Lansing City Council approves payments for ongoing projects

by Julie Berg-Raymond

During its regular meeting Monday, January 17, the Lansing City Council approved, or made official with signed paperwork, either payments or cost estimates for three ongoing projects.

A Professional Services Agreement with WHKS of Rochester, MN for Center Street water and sanitary sewer replacement was signed by Mayor Melissa Hammell. The City is being billed hourly for the company’s engineering services involved in the project with an estimated fee of $18,200. The project will involve one block from just west of South 4th Street east to just beyond South 3rd Street to replace water main and sanitary sewer lines and then reconstruct the street subbase.

The council approved payment of $12,000 to Damon Olson of Damon Construction, New Albin for repair and renovation of the Lansing swimming pool guard house. Work for this portion of the project included sandblasting existing block walls; demolishing existing shower and toilet partitions; grinding mortar joints; re-tucking mortar joints; and replacing block as needed.

Jesse Whittle of Harpers Ferry has offered for purchase a used towable boom, at a cost of $15,000, “as is.” The council had already budgeted for a boom lift, but an earlier effort to purchase a similar piece of equipment fell through. No action was taken on the matter.

The council approved payment of $2,500 to Erdman Engineering, PC of Decorah for services rendered during the production of a Preliminary Engineering Report for Main Street Improvements.

People’s Service Representative Duane Estebo offered his December report, which included the following: “While snow was being plowed in late December, a valve cover was knocked loose and pushed down the street. A resident found it and turned it in to City Hall, and it was put back where it belonged. Estebo explained the situation, saying “the ring of the valve box sits up a bit above the street level. This allows the plow to catch it. The ring is cracked now in a couple of spots so now it can flex some allowing the lid to pop out. We do have a few like this around town. There are a couple of remedies for this. I am looking into a tool that allows you to cut off and replace part of the valve box without digging up the street.”

In early December, sludge was pumped out of the sludge holding tank at the wastewater treatment plant (WWTP). “We had tried a couple weeks prior to this but the hydraulic pump blew seals and didn’t work,” Estebo noted in his report. “We tried two smaller trash pumps, but they weren’t big enough to push it up to the tanker.”

Finally, after new seals were installed, they were able to pump. “This pump worked, but not very well,” Estebo continued. “To fill the tankers, it should take about 10 minutes, but it took from 30-40 minutes. Obviously, the small hydraulic pump is not operating efficiently. The haulers are backed up and waiting and costing the City extra money.”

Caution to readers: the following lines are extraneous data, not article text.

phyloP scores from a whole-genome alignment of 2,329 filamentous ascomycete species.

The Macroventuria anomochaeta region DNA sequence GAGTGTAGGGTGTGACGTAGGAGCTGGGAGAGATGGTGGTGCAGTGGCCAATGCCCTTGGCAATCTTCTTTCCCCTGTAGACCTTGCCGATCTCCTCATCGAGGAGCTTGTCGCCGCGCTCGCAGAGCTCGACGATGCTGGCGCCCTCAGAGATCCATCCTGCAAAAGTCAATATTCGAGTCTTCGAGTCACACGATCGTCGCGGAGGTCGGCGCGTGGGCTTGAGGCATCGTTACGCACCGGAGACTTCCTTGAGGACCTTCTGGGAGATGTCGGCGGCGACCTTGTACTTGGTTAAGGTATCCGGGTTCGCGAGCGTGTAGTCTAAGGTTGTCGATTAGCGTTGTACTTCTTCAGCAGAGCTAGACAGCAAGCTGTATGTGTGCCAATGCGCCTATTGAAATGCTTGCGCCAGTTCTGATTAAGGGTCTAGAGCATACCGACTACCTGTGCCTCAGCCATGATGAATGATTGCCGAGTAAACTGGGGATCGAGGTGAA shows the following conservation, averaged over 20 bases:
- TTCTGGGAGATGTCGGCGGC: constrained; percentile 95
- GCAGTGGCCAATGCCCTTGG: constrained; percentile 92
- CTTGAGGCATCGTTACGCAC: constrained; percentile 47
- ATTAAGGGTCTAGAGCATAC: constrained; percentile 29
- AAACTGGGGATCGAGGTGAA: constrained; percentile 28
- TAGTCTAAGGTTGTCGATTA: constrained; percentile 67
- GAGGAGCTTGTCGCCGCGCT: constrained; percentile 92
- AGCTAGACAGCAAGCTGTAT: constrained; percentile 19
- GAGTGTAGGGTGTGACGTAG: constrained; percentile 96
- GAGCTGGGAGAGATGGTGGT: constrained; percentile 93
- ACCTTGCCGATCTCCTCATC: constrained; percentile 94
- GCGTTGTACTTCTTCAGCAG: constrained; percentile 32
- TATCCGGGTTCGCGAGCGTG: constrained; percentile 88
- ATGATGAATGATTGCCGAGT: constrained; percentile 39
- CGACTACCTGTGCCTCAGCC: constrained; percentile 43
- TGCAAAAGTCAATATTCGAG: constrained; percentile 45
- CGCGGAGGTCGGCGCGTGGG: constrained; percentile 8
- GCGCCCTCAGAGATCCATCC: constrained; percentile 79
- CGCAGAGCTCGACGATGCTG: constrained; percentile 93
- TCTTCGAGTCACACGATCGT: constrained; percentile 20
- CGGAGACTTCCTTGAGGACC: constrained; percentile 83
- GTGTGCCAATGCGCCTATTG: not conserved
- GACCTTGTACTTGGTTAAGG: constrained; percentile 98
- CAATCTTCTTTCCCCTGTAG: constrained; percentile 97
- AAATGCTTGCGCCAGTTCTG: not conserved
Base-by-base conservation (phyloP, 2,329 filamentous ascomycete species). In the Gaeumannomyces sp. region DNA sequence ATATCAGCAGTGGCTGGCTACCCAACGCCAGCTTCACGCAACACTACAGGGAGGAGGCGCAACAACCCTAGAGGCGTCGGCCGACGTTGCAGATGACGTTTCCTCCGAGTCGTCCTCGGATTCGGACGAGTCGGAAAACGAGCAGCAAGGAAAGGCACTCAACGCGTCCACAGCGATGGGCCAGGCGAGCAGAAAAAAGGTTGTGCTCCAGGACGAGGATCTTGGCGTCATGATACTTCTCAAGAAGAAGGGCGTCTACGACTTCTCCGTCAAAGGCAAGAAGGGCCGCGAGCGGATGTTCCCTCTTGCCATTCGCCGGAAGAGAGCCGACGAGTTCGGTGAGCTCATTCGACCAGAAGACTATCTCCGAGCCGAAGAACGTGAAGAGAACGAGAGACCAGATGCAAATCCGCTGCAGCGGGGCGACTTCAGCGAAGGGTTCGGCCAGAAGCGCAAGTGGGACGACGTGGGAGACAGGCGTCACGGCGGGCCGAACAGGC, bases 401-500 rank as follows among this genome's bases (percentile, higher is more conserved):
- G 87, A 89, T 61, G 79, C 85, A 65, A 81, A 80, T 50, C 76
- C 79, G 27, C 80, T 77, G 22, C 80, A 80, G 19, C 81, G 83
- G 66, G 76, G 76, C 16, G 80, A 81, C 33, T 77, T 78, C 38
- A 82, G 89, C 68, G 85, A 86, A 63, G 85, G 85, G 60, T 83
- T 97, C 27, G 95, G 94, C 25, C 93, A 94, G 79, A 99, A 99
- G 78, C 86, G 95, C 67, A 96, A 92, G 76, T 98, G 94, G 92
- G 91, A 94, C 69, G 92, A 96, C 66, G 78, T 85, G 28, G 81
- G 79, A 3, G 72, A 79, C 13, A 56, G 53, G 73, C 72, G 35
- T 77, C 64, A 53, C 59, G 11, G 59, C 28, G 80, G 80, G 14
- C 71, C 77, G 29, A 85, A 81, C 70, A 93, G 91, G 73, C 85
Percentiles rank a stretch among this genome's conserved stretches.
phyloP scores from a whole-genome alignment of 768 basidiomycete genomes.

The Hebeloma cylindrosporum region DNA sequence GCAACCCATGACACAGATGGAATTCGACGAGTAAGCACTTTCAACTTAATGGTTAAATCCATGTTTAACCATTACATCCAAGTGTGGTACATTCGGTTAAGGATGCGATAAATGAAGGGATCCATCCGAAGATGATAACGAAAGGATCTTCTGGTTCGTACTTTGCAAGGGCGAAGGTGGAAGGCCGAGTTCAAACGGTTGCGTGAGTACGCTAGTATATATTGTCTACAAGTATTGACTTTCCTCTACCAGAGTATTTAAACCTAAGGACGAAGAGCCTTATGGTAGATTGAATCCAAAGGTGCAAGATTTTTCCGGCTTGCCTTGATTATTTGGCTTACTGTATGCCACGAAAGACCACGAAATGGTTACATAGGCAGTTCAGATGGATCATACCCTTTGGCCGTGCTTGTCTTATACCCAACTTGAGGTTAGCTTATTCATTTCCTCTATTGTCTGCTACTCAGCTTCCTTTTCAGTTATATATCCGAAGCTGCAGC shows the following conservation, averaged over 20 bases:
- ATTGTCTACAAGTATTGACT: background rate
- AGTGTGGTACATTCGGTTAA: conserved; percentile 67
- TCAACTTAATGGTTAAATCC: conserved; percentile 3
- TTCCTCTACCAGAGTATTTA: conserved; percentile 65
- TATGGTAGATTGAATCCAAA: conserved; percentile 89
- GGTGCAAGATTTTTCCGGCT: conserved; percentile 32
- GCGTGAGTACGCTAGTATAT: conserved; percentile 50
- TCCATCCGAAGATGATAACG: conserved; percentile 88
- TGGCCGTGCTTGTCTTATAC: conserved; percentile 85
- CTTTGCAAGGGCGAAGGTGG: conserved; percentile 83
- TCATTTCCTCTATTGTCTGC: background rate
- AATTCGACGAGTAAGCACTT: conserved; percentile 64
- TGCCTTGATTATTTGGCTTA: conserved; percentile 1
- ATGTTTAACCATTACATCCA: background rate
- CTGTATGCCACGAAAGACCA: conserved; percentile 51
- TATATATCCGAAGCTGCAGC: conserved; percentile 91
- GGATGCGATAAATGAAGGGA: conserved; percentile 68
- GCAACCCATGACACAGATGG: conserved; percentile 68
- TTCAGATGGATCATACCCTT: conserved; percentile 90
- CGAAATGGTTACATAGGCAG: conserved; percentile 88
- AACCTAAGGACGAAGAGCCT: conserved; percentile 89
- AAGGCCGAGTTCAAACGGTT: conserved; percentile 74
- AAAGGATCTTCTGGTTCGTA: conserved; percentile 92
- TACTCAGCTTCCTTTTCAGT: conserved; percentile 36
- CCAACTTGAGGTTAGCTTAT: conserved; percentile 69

December 15, after having prepared for the upcoming storm, the department was called at 7 p.m. because of a power failure. “It wasn’t out long, but the storm had not hit yet,” Estebo reported. “We set up the portable generators at the lift stations and ran them to be ready. We ended up being in town about three-and-a-half hours that evening.”

In other business, the appointment of Steve Darling as fire chief was approved; and a 28E agreement was adopted for funding services between Northeast Iowa Community Action Corporation (NEICAC) and the City of Lansing, Iowa. According to the Iowa League of Cities, a 28E agreement allows cities to contract with other government units to provide services, share equipment and jointly operate facilities.

The agreement indicates that “the goal of this joint action between the City and Agency shall be to serve low-income individuals and families through programs and services including early childhood programs, family support services, food pantry distribution, stable and affordable housing, budget counseling, public transportation, pregnancy prevention and health education, low-income home energy assistance, weatherization and crisis/financial assistance.”

Funding provided by the City of Lansing in the amount of $968 per year will, according to the agreement, be used for “a portion of family services outreach staffing, administrative and indirect costs in City/County. Services include providing crisis assistance to address critical needs such as preventing utility shut-offs and housing evictions.”

The agreement continues automatically for one year, unless the terms are modified in writing by the joint action of the parties or by written notice of termination provided by one party to the other 30 days prior to the expiration of any one-year term.

Among the last orders of business, the council agreed to ask the Parks Board to conduct further research into the trimming of trees around the swimming pool.